Over the summer, my friends and I loved using Foursquare. When we started checking-in, it was so fun to unlock badges and claim mayorships. It was a game that we played against each other. On very rare occasions, we actually received special treatment for being mayors and using the location-based service. It was super fun. But it’s not so fun anymore.
There’s a plateau. If you’re in a city like Madison, Wisconsin, there are only so many rewards you can get and so many things to do. Once you unlock these 10 or so badges, you can’t go any further. Location-based social media needs to evolve past mayorships to fight off Foursquare fatigue.
It’ time for Foursquare to become more localized. They’re heading in the right direction with Foursquare for Universities, which was just launched last week. Essentially, Foursquare is selecting ambassadors to create a more personal, local connection with the college towns. This could be used in so many cool ways. It’s already being used for university tours, which helps smartphone clutching freshmen navigate a new campus (kids these days….).
Schools are able to create specialized badges for different campus hot-spots. I bet that students will love this. Anyone from Madison would appreciate getting a “Badger Badge” for attending a certain amount of UW sporting events, for example. Increasing the relevancy of badges for each University would keep college kids (and the adults that hang out on campus) more interested.
Even in the suburbs, there are interesting, badge-worthy things to do. I currently live within biking distance of the Minnesota Zoo, for example….it’s easy enough to make an “In the Wild” badge. The point is this: the more personal and specialized Foursquare feels to the user, the more a person is likely to use it.
It’s time to look beyond specials for just the mayor. Foursquare 2.0 for the iPhone was released this week, and it emphasizes the “Tips” and “To-Do” sections of the app. On the old interface, the hope was that people would leave friendly tips and comments about the place. Foursquare 2.0 also allows you to find to-do’s on the internet and add them to your Foursquare account as a reminder to go to that place or accomplish that to-do. Here, the possibilities for use are endless.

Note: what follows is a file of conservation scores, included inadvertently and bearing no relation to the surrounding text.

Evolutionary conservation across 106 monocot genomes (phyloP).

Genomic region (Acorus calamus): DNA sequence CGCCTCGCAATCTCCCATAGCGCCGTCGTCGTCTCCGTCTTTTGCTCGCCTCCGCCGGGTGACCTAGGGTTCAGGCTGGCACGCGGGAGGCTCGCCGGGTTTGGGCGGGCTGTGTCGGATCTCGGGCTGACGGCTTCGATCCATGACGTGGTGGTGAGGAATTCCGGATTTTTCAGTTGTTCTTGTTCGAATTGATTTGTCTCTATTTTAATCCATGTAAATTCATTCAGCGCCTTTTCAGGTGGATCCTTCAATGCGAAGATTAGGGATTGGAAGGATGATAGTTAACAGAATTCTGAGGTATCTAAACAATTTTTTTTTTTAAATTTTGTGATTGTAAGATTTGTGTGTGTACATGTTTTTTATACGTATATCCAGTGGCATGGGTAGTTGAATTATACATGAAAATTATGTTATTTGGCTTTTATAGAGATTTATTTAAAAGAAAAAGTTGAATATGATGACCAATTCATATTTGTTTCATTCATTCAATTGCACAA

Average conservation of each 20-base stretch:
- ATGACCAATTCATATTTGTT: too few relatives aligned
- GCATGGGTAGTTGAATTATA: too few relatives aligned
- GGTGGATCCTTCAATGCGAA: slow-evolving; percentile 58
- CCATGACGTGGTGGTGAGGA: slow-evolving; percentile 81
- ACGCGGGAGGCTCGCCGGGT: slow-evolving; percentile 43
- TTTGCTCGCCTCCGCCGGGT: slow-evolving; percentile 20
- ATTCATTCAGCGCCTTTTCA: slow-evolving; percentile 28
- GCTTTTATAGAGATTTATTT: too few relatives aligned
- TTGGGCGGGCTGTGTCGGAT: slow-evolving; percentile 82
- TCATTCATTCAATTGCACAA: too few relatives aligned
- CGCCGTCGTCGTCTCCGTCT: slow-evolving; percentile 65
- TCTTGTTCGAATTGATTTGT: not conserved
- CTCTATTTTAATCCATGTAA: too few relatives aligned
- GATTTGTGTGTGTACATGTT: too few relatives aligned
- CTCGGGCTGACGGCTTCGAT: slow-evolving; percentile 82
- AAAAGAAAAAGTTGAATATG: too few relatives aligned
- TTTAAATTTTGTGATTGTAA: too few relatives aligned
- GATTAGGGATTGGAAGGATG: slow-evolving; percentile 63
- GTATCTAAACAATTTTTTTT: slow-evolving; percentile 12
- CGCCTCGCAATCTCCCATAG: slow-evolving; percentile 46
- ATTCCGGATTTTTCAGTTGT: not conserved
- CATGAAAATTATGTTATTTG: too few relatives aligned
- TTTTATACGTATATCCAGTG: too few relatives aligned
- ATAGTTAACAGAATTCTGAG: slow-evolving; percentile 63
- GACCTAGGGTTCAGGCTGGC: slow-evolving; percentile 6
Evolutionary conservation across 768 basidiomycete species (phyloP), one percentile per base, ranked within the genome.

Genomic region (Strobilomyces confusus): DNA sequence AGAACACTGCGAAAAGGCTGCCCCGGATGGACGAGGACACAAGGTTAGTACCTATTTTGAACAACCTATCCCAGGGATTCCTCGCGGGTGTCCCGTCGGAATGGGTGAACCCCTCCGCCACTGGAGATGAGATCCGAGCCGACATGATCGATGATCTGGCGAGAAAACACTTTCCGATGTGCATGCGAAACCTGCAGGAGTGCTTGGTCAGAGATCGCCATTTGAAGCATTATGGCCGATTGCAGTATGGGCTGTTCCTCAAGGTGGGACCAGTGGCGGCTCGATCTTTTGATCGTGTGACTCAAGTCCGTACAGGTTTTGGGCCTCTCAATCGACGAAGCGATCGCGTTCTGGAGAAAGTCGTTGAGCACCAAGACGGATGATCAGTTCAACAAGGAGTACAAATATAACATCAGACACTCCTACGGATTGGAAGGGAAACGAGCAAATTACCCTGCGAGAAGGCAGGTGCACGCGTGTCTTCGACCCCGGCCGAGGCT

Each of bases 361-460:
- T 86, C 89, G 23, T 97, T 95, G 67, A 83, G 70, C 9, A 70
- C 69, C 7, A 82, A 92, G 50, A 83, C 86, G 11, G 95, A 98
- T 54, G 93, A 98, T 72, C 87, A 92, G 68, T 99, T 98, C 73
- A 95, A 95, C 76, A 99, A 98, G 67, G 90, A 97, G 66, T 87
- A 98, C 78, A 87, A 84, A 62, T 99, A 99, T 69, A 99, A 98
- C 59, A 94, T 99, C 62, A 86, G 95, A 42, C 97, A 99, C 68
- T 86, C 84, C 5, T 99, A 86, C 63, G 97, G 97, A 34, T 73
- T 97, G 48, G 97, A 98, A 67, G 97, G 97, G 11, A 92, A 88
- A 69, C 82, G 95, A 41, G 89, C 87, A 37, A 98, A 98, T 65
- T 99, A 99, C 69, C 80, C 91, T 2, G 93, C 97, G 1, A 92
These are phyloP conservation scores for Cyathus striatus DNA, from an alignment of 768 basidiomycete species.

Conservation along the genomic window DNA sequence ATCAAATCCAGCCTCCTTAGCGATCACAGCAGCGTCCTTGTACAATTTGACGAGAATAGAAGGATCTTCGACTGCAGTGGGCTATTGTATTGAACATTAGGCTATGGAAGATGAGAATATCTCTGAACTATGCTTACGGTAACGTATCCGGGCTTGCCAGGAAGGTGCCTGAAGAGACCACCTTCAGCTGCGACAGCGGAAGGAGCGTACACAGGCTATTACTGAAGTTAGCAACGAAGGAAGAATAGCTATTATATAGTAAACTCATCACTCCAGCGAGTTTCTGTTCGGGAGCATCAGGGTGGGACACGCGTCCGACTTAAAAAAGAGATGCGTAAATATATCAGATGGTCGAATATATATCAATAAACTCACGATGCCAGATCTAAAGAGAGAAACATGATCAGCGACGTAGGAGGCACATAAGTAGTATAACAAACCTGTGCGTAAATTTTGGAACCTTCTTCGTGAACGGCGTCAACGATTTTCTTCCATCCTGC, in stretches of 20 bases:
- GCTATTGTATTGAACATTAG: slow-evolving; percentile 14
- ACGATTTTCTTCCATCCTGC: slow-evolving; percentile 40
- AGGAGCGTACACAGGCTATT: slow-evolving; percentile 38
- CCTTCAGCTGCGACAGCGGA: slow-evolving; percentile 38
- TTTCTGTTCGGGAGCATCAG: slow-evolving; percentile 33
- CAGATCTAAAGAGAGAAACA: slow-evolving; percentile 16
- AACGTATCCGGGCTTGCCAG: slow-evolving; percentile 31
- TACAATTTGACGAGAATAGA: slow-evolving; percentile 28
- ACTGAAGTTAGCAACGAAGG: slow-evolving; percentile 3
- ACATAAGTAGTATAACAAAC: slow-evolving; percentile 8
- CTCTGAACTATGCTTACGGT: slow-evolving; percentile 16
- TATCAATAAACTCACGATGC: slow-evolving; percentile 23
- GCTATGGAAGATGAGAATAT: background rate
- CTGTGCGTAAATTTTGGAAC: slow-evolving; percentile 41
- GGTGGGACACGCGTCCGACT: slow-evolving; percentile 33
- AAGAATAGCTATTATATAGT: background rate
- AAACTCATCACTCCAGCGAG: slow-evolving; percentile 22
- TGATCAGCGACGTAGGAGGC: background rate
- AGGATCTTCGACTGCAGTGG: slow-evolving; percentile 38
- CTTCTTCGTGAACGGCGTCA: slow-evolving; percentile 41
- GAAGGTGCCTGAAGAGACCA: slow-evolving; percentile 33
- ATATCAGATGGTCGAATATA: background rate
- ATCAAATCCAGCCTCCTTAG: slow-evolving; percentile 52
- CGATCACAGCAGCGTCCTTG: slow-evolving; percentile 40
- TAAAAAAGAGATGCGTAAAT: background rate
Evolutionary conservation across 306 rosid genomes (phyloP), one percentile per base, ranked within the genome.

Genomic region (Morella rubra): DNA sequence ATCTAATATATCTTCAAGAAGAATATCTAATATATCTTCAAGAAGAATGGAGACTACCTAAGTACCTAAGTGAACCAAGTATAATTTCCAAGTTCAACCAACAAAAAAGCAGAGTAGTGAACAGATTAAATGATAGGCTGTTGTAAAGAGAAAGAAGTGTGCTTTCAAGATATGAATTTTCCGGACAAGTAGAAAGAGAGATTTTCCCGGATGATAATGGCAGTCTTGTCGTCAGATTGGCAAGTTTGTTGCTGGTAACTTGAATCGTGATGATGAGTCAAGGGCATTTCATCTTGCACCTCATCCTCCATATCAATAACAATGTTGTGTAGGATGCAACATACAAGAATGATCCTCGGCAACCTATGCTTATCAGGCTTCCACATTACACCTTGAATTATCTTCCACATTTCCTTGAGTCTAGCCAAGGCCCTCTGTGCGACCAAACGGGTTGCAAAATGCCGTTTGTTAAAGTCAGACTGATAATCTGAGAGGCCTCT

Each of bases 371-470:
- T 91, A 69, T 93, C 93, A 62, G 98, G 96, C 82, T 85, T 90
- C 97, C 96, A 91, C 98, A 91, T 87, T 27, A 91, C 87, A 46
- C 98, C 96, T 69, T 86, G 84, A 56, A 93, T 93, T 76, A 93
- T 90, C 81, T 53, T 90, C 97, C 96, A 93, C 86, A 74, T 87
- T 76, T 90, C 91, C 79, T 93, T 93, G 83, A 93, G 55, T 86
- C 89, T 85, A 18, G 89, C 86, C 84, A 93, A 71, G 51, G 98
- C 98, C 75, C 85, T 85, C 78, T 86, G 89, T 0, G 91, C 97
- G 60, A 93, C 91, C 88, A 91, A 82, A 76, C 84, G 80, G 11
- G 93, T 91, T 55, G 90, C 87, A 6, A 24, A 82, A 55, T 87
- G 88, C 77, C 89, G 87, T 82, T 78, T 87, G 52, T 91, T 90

Businesses can create Tips/To-Dos that entice a patron to do something in exchange for a deal. Think about how word-of-mouth would spread if someone had to do a dance in the middle of a restaurant for a free meal, or you received a free appetizer if you brought in a crowd of 10. It will be cool to read a positive restaurant review online and then be able to “tag” that place, so you know where to go. Or, a business could put the “Add this to Foursquare” button on their website and create quick, mobile coupons. The “Add to Foursquare” button could be a really great tool for businesses to increase new visits and return customers.
There are a ton of other things Foursquare can do to make sure its service stays fun and relevant to users. Here’s a quick list of ideas I’m stealing from other LBS services that would heighten the Foursquare experience:
- Like Facebook Places, integrate other information about the venue. Link directly to the place’s webpage, put reviews up, and tie in the venue’s social media, if applicable.
- Like SCVNGR, integrate “games” and “tasks.” Create scavenger hunts and other fun things to do. Give the user an incentive (even if it is just “fun”) to continue to use the service.
- Allow users to pin photographs to the places.
- Continue to partner with businesses, and work with group-buying companies like Groupon.
- Foursquare is beginning to recommend places to go to. This one is a little touchy because people don’t like being told what to do, but imagine how useful this could be to travelers or people moving to new cities.
So, what does the future look like?
Like I said in a previous post, the possibilities for Foursquare are really endless. What we’re continuing to see in today’s world is a shift to a cross-platform experience; something you do or look at on the internet can be transferred seamlessly to your mobile phone. This is what Foursquare 2.0 is doing with its “Add this to Foursquare” buttons. It will be really cool to see how technology like this continues to grow in the future to create a better experience for consumers.
As location-based social media continues to become more mainstream and the options for which service to use become more numerous, Foursquare is going to have to continue to evolve in order to cater to the users’ needs. Hopefully, Foursquare and other services like it keep listening to what the consumers want so that location-based social media is still fun and relevant. I’ll keep checking-in as long as it remains fun and I get something out of it.
Tired of Foursquare too? How else could they keep it fun?
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